This year’s FIFA Under-20 World Cup was full of positives for Italy: the Azzurrini arrived third for the first time in the competition, as Luigi Di Biagio’s side showcased a couple of promising young talents. Winger Riccardo Orsolini was the standout player, but others ran the show, one of them being Azzurini captain Rolando Mandragora.
Born in the city of Naples on the 29th of June 1997, Mandragora had a couple of trials with Serie A clubs as a youngster, but all of them refused to sign him due to his size–all except Genoa.
Fabio Liverani, his youth coach at Genoa, immediately saw his potential and helped the young lad develop quickly, both physically and mentally. His improvements were so noticeable that, aged just 17 years and 4 months, Genoa’s coach Gian Piero Gasperini gave him his full Serie A debut on the 29th of October 2014 against none other than title holders and eventual champions Juventus–a baptism of fire indeed. Genoa won that match 1-0 and Mandragora played very well, managing to nullify a certain Paul Pogba for most of the game.
“I really liked Mandragora’s performance and I never give an opportunity that isn’t deserved,” said Gasperini during his post-match interview. “He is only 17, but he already has an important professional mentality. I needed a player with these characteristics, and he handled such a big game with aplomb.”
In the end, he only managed to grab five appearances overall for il Grifone, as Stefano Sturaro and Andrea Bertolacci formed a strong midfield partnership that term. The following season, which he spent on loan at Pescara in Serie B, was his breakthrough. Rolando thrived in Massimo Oddo’s 4-3-1-2 formation and was by far one of their best performers that season, as the Abruzzo-based club were promoted back to the top-flight division through playoffs. Ironically, Juventus bought him in January 2016 for about 6 million euros, although he didn’t debut with the club until the 23rd of April 2017 (due to two severe injuries), against none other Genoa.
This season, the 20-year old is on loan at Crotone to get adequate playing time and fully recover from his injuries. In Davide Nicola’s 4-4-2, he is the creative midfielder who launches long balls towards the attackers in a very direct manner.
Mandragora stands 183cm tall and weighs 75 kg–an extremely talented midfielder who can play as a regista or deep-lying playmaker, but also as a mezz’ala or even in a left centre back role.
“I’m a midfielder who loves to be on the ball. I have good technique but I also carry out defensive tasks,” Mandragora said. “My role model would be a player like Thiago Motta. I always try to give 100 percent for the team.”
On the other hand, his tactical adaptability isn’t matched by a technical one; he mainly uses his left foot but has gradually learnt to pass with his right. His key attribute is his passing: Mandragora is tidy, and extremely accurate at both short and long passes. His calm and composure also reflect his personality: he is a leader and is well respected by most teammates.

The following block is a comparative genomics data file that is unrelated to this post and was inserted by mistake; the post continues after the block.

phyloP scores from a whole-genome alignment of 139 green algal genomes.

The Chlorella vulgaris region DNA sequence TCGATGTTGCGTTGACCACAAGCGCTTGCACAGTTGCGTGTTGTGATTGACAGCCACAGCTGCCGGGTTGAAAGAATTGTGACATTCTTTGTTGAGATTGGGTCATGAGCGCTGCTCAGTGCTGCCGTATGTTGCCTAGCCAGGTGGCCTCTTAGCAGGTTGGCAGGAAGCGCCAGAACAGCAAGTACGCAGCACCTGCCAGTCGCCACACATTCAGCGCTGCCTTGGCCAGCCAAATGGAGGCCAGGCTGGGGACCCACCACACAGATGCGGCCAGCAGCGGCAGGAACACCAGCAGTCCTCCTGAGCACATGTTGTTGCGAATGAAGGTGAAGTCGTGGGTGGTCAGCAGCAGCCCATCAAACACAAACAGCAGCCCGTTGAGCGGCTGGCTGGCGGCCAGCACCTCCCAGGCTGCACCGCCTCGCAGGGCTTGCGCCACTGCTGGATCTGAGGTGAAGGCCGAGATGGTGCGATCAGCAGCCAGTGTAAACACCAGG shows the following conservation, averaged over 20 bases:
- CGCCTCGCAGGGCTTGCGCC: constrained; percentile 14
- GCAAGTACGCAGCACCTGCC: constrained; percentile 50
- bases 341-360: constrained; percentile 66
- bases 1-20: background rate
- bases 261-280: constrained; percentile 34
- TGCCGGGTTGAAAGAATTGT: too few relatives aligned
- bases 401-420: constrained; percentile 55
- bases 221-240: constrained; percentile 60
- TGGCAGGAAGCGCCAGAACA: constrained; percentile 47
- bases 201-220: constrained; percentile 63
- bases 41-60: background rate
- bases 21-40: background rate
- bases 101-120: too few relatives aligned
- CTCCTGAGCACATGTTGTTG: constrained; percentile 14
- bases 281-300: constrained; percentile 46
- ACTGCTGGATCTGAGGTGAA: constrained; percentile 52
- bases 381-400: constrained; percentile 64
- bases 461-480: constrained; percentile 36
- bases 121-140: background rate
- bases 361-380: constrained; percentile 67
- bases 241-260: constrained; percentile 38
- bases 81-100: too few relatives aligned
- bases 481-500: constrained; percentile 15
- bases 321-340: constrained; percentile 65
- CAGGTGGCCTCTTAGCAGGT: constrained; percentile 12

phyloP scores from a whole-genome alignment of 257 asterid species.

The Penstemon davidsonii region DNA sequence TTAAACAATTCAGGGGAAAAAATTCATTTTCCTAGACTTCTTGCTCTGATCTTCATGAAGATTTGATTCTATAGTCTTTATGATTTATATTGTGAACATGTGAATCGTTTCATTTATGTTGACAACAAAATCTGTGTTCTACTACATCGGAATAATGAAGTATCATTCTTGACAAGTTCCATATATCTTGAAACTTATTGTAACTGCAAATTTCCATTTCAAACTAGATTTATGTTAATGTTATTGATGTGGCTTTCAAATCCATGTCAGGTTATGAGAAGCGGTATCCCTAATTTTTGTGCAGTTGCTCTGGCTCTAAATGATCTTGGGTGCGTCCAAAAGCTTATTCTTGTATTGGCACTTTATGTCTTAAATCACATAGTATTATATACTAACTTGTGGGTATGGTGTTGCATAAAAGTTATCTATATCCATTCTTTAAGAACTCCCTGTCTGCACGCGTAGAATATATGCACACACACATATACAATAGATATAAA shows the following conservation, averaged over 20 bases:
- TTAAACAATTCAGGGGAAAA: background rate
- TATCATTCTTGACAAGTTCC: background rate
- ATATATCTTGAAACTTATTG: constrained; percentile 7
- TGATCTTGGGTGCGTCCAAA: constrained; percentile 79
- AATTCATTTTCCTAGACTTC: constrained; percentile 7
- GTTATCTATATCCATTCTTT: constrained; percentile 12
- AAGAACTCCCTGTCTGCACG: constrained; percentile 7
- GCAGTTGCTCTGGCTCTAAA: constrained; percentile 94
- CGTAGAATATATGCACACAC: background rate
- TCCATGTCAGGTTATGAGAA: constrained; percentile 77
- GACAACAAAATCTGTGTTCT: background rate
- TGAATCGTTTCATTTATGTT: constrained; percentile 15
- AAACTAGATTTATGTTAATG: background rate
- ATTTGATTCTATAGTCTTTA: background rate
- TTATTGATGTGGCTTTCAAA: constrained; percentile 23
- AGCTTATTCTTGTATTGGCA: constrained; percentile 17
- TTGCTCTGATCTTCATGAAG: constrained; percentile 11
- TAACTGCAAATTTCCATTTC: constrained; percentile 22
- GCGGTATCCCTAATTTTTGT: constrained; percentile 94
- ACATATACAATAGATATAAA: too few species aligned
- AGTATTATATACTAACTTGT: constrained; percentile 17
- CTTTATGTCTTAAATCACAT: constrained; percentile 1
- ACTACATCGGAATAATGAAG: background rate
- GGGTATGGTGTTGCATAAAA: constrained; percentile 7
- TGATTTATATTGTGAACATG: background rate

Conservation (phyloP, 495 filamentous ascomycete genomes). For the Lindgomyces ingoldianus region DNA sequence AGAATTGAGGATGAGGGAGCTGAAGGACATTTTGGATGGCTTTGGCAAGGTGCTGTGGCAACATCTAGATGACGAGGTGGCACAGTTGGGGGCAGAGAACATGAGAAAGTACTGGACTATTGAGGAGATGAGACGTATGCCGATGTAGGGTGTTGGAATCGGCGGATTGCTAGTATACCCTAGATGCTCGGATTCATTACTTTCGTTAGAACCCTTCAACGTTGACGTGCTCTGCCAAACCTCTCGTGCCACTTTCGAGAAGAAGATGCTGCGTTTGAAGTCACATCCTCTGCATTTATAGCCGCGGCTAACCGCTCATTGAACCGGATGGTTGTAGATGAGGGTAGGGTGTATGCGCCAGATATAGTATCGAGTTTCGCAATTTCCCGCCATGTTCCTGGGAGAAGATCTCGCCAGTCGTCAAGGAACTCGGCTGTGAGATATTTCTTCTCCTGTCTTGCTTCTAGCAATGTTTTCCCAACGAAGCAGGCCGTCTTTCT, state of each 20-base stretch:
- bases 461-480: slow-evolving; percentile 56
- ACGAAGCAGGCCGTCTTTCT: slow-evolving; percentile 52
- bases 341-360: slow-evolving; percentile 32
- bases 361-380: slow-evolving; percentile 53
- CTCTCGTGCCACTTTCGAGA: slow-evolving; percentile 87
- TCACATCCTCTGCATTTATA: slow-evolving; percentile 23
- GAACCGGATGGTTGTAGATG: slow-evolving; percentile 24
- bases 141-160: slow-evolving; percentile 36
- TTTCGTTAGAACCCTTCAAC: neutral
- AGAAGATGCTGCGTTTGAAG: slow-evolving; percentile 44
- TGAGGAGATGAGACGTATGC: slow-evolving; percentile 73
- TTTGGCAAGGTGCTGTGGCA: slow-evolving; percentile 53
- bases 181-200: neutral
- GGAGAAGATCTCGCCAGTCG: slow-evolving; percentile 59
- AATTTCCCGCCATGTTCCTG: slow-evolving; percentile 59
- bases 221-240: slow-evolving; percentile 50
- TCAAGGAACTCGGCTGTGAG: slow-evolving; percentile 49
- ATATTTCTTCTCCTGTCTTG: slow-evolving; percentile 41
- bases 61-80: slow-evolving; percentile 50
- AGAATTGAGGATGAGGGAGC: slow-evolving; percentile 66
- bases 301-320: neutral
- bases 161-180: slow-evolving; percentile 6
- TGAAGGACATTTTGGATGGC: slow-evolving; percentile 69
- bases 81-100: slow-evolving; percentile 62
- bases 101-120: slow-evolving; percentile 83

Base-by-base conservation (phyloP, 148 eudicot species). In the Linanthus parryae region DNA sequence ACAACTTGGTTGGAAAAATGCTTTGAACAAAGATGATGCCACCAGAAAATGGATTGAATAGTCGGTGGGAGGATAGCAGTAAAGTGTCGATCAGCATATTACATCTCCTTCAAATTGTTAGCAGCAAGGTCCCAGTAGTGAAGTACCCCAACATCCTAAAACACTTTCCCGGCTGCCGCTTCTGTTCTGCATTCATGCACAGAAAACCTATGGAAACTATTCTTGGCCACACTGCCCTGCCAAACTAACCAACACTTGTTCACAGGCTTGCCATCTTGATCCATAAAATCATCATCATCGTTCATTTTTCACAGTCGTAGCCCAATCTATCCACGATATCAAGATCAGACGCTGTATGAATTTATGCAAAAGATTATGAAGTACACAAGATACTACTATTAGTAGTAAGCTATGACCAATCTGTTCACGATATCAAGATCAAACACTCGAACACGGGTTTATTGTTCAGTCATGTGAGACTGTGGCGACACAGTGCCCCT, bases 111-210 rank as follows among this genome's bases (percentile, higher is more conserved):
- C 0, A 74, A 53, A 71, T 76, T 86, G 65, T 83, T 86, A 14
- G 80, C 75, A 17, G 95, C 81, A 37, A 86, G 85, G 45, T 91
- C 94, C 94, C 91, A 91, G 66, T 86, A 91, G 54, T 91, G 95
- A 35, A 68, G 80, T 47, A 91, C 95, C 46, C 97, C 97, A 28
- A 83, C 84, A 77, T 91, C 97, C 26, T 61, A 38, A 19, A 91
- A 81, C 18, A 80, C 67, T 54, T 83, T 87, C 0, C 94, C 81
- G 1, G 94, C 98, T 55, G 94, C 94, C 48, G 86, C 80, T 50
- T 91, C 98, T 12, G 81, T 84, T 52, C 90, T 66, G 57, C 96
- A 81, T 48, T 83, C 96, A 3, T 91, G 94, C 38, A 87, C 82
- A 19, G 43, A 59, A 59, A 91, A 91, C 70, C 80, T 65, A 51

His desire and tendency to play penetrative passes make him an excellent playmaker when he is allowed to use the ball with ease. He can pull the strings between defence and attack from a deep position and doesn’t mind taking a risk. Defensively, his positioning and reading of the game are high quality; he isn’t afraid of diving into a tackle, but mainly relies on his intelligent reading of play. His physique has improved too–he is stronger now and can deal with more demanding midfielders in aerial
duels. His pace is decent for his role, and he has moderate strength.
It’s difficult to compare Mandragora to a player, but on account of his all-round qualities, I’d say he looks like a much younger version of Xabi Alonso. He is in the category of players who like to dictate tempo and act as a focal point for their team, protecting the ball well, adequately using space, offering passing lanes for the defenders, and making himself an elusive target for opponents. Discipline is also one of his key virtues, and his restraint and maturity has earned him plenty of plaudits in Italy.
Against England last summer, the former Genoa man-marked Dominic Solanke and hardly allowed the Liverpool youngster any room to play with. He sat in front of the back four, often dropping deeper to help out the centre-back pairing of Filippo Romagna and Mauro Coppolaro when England tried pressing Italy high up the pitch or overloading the box with numbers. Mandragora’s composure on the ball around the back four proved vital in the first half, as he did the simple things well and never looked to do anything too complicated. He circulated the ball forward in tight spaces and found passing routes in dangerous areas.
It is vital that Mandragora improves his use of the weaker foot, as the deep-lying playmaker is always under constant pressure. He hasn’t scored many goals, but this is mainly due to his deeper role, as he tends to stick to his position and doesn’t venture too much forward. Furthermore, he really needs to get his consistent form back, as injuries over the last 18 months have hampered his development. Despite all that, Rolando Mandragora is a true gem for his age, and with any luck, he can become the Thiago Motta replacement that Italy have needed for quite some time.
By: Charles Onwuakpa/@CharlesOnwuakpa